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Main content
Current time:0:00Total duration:2:35
AP.CALC:
CHA‑5 (EU)
,
CHA‑5.C (LO)
,
CHA‑5.C.1 (EK)

Video transcript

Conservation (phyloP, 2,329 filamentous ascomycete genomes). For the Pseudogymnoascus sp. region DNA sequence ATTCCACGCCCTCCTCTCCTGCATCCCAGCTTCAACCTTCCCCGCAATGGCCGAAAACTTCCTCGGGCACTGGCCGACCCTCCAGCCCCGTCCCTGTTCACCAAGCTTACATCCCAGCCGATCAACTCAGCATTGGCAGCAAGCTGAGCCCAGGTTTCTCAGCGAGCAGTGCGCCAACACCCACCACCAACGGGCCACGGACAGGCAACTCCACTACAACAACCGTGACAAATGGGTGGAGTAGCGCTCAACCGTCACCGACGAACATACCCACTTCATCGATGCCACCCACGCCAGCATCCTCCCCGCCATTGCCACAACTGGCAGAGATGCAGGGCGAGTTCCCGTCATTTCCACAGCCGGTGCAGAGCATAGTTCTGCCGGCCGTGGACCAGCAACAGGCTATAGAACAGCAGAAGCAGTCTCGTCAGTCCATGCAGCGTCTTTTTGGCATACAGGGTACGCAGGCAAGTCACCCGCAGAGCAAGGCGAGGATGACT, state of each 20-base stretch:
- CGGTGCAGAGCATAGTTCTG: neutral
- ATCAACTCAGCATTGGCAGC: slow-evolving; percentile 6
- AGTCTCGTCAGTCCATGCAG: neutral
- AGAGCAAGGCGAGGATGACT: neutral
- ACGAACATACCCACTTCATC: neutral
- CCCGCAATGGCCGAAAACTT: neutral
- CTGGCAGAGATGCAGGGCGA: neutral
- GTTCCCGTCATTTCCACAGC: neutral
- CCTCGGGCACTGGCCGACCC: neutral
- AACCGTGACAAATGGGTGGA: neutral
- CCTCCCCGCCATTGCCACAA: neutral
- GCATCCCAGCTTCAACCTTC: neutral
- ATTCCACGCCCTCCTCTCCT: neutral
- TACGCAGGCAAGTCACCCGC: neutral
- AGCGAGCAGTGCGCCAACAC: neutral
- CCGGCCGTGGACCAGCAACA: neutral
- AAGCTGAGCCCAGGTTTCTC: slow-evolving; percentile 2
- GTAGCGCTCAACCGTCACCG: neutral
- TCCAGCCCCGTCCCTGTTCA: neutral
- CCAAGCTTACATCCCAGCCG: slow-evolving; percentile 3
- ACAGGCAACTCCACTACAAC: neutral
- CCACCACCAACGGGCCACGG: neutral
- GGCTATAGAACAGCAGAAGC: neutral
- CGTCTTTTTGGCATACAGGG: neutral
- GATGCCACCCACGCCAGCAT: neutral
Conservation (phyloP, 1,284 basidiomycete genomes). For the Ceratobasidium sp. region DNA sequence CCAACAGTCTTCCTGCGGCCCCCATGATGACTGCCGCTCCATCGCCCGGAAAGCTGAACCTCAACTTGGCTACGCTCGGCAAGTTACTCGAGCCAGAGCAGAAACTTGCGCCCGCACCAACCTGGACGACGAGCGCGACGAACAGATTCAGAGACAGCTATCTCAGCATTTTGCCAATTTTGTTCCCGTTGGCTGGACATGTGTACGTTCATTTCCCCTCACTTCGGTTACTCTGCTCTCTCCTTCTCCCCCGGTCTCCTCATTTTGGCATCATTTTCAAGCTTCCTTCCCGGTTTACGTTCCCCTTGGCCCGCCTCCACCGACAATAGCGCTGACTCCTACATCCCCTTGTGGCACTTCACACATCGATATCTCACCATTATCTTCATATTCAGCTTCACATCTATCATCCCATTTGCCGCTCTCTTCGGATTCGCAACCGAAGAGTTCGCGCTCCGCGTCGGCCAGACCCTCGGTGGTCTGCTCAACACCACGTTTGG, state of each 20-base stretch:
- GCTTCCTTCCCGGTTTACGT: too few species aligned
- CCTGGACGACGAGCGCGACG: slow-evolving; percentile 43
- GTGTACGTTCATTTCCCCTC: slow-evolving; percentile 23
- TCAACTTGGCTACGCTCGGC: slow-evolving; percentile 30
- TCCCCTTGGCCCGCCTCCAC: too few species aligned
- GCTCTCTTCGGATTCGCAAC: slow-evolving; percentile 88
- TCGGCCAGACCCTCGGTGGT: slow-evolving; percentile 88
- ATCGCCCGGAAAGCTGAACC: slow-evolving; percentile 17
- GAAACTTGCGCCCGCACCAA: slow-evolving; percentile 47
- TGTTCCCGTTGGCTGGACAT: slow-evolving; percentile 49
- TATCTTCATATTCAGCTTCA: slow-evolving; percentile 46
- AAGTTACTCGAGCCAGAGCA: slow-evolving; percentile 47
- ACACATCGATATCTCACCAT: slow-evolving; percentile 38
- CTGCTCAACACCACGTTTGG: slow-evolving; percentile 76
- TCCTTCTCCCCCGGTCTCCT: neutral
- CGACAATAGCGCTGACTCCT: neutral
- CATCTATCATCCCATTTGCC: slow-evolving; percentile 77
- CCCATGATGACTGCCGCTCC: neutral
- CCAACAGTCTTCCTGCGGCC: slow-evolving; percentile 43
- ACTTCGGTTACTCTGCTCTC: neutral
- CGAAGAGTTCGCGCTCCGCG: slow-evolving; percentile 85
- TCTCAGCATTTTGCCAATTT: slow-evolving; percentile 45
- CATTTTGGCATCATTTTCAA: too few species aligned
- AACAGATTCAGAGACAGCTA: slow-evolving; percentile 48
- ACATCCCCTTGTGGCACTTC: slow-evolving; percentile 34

what we're going to do in this video is generalize what we did in the last video and essentially end up with a formula for rotating something around the x axis like this using what we would call the disk method and the point is to really show you where that formula that you might see in a calculus book actually comes from that it just comes from the exact same principles that we did in the last video it's not for you to memorize it formula I highly recommend against that because then you really won't know what's going on it's really just to do it it's better to do it from first principles where you find the volume of each of these discs and think of it that way but let's just generalize what we saw in the last video so instead of saying that this is y is equal to x squared let's say that this is the graph this function right over here this function right over here let's just generalize it and call it Y is equal to f of X and instead of saying but we're going between 0 & 2 let's just say we're going between we're going between a and B so these are just two endpoints along the x axis so how would we find the volume of this well just like the last video we would still take a disk just like this but what is the height of the disk now well the height of the disk is not just x squared we've generalized it it is going to be whatever the value of our function is at that point so the height of the disk is going to be f of X the area of this of the space of this disk is going to be pi times our radius squared so our radius is f of X and we are just going to square it that's the area that's the area of this face right over here what is the volume of our disk we're just have to multiply that times our depth so it's going to be that times DX and we want to take the sum of all of these disks from A to B and we're going to take the sum of them and then take the limit as the DX is get smaller and smaller and smaller and we have an infinite number of these disks and that means we're just going to take a definite integral so we're going to take the definite integral of this from A to B and this right here is the formula that you will often see in a calculus book for using the disk method when you're rotating around the x axis but I just wanted to show you that it comes out of the common sense of finding the volume of this disk the f of X right over here is just the radius of the disk so this this part right over here is just really PI R squared we multiply it times the depth and then we take the sum from A to B from A to B of all of the discs and it's really essentially since this is an integral it's the limit as each of those discs get narrow narrow narrow and we have an infinite number of those discs
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